The foregoing comes from Michael Baker’s exhaustively researched biography of Charles Altamont Doyle, which served as the introduction to his lovely book The Doyle Diary, which reproduced the unearthed sketchbook/journal. Doyle’s drawings reproduced therein reveal a melancholic soul—hardly surprising as all the works are dated during his lengthy confinement—with a naturalist’s flair for rendering birds and flora, plus an interest in the Victorian vogue for fairies. It’s a volume of escapist work, heavy on spiritualist and fantasy themes, and it opens with the inscription “Keep steadily in view that this Book is ascribed wholly to the produce of a MADMAN. Whereabouts would you say was the deficiency of Intellect? Or depraved taste? If in the whole Book you can find a single evidence of either, mark it and record it against me.” Doyle clearly bristled strongly against his internment, and found in art an escape.

The Doyle Diary, published in 1978, is long out of print, though curiously, someone seems to believe there’s a demand for housewares emblazoned with Doyle’s fairy paintings. We’ve selected some favorite sketchbook images to show you. Clicking an image spawns an enlargement.
 

 

 
More after the jump…

Posted by Ron Kretsch | Leave a comment
Sex, death & dismemberment: Joel-Peter Witkin’s portraits of outcasts, severed heads & George Bush
11.22.2016
05:06 pm

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Art
Sex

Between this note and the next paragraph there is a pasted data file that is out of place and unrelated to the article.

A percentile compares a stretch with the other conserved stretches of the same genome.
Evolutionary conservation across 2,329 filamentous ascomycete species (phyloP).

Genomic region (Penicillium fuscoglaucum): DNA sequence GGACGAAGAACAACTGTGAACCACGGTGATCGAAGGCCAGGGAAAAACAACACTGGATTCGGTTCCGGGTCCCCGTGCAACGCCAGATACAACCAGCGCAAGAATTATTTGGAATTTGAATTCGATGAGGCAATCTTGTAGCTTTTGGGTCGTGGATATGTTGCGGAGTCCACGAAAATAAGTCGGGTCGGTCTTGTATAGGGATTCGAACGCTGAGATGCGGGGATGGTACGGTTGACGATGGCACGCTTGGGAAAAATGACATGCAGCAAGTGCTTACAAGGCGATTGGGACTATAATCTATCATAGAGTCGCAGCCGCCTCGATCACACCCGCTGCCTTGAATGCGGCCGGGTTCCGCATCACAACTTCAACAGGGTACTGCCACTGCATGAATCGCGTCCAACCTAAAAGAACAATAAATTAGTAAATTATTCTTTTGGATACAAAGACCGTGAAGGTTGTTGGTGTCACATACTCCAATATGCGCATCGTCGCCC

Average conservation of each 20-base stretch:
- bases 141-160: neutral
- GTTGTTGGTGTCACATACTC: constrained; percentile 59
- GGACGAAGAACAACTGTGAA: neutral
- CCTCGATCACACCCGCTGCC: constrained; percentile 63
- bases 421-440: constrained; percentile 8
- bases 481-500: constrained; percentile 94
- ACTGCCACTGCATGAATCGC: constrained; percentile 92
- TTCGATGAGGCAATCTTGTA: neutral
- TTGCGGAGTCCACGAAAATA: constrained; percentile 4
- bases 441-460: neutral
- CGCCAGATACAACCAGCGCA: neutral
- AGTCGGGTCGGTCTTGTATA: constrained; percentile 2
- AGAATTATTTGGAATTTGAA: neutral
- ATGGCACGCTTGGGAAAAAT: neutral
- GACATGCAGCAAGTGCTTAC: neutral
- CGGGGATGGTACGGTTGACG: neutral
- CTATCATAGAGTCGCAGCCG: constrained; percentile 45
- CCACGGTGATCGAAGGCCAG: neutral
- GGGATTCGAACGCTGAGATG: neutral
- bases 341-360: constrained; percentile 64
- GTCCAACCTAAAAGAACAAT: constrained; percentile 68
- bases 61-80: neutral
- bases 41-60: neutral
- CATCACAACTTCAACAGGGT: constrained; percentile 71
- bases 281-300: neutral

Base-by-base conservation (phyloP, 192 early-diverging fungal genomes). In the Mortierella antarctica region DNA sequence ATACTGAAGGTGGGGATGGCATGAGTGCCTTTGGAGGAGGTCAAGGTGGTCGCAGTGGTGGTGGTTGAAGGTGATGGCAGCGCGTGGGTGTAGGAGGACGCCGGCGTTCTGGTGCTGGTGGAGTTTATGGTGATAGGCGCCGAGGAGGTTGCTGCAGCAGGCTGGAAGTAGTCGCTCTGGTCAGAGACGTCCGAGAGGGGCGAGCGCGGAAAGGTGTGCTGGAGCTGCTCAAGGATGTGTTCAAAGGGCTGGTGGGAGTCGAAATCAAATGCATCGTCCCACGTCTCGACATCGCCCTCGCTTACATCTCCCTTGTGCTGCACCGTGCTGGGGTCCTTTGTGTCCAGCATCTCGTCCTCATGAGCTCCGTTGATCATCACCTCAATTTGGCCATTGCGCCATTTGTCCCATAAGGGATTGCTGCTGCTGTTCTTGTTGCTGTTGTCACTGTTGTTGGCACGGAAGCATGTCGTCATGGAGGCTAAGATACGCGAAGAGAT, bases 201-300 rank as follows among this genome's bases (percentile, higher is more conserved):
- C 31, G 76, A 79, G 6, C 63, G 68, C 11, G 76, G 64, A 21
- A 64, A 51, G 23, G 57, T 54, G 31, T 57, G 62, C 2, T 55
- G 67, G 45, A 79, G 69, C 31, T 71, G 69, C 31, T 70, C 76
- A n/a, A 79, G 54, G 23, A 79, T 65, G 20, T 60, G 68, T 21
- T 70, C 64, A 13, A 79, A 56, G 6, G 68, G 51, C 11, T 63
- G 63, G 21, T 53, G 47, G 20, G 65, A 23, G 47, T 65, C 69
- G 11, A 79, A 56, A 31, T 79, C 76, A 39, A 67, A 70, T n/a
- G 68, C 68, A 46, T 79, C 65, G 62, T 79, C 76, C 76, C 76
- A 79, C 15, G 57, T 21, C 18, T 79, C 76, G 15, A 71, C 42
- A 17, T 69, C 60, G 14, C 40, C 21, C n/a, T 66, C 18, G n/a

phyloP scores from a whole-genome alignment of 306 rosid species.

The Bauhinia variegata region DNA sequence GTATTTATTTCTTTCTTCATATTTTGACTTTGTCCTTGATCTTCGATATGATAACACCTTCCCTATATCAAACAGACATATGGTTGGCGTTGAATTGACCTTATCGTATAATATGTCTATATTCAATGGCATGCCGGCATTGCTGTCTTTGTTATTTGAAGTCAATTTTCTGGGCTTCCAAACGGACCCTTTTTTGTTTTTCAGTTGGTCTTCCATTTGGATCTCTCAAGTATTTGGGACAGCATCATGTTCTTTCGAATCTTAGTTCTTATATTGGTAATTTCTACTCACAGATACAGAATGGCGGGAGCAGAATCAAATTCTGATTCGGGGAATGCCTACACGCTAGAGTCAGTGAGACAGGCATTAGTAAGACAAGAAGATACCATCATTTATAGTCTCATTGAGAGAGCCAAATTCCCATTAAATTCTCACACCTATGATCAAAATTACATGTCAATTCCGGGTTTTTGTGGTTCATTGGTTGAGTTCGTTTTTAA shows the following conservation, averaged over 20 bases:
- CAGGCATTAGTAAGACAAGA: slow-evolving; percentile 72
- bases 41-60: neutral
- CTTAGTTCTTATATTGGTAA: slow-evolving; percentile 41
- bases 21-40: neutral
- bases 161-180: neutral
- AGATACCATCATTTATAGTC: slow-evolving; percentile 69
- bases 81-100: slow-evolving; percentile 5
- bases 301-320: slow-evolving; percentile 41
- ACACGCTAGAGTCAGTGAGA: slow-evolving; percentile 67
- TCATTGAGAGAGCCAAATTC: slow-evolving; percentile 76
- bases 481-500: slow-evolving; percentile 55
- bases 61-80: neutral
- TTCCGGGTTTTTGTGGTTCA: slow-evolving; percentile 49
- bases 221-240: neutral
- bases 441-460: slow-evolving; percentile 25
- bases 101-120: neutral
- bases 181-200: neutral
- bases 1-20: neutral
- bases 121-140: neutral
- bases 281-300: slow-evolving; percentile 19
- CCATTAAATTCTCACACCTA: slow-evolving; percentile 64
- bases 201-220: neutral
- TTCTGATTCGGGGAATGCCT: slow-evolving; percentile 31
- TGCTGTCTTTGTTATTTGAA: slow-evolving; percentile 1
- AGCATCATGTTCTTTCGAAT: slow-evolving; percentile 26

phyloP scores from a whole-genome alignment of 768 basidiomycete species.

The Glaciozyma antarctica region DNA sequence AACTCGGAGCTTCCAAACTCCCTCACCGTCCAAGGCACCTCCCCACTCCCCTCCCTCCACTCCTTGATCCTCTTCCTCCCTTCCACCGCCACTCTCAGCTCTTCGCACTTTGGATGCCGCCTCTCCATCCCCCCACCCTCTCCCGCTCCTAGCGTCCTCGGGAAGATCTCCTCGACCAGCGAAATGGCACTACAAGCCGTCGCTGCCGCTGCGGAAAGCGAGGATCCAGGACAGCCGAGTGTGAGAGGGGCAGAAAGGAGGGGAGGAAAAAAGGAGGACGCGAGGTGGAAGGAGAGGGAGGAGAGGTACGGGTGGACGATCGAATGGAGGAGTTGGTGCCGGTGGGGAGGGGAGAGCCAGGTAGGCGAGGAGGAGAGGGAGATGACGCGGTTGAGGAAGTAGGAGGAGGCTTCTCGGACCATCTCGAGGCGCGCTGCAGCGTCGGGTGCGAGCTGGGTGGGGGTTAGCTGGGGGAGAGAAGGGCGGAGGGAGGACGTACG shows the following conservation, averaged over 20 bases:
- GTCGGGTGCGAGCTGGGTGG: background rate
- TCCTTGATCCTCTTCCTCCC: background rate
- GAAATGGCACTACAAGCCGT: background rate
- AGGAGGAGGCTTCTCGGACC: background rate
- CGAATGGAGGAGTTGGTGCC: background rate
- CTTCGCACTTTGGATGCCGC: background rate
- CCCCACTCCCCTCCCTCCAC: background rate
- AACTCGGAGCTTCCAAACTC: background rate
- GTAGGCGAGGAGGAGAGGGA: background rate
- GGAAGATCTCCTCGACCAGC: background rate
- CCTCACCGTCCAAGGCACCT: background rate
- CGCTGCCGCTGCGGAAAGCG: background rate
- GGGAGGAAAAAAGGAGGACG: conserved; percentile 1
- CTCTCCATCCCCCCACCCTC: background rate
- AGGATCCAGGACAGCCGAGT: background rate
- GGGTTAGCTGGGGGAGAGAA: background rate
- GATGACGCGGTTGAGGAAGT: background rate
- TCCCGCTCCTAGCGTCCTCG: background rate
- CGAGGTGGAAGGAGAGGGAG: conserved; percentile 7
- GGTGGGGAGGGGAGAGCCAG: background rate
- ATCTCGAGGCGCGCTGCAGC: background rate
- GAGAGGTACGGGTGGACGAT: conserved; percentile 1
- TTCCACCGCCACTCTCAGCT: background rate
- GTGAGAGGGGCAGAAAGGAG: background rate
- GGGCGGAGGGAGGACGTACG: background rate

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A photograph by Joel-Peter Witkin featuring a real severed arm obtained from a cadaver in Mexico.
 

Anyone who is a Republican has a spiritual problem.

—Joel-Peter Witkin

 
When photographer Joel-Peter Witkin got the idea to compose his photograph “The Raft of George W. Bush” in 2006 (which you can see below) he built upon the 1818 painting by French painter Théodore Géricault “The Raft of the Medusa.” To Witkin, Géricault’s masterpiece seemed to distinctly parallel the eight awful years the U.S. spent under the Republican administration of George W. Bush (You miss him right now, don’t you?). “The Raft of George W. Bush” took four weeks to complete and included a Bush lookalike who also worked at a zoo in Miami. Like the other photographs in Witkin’s large portfolio that spans nearly five decades, “The Raft of George W. Bush” though not as grotesque as much of his work, is still rather impossible to look away from.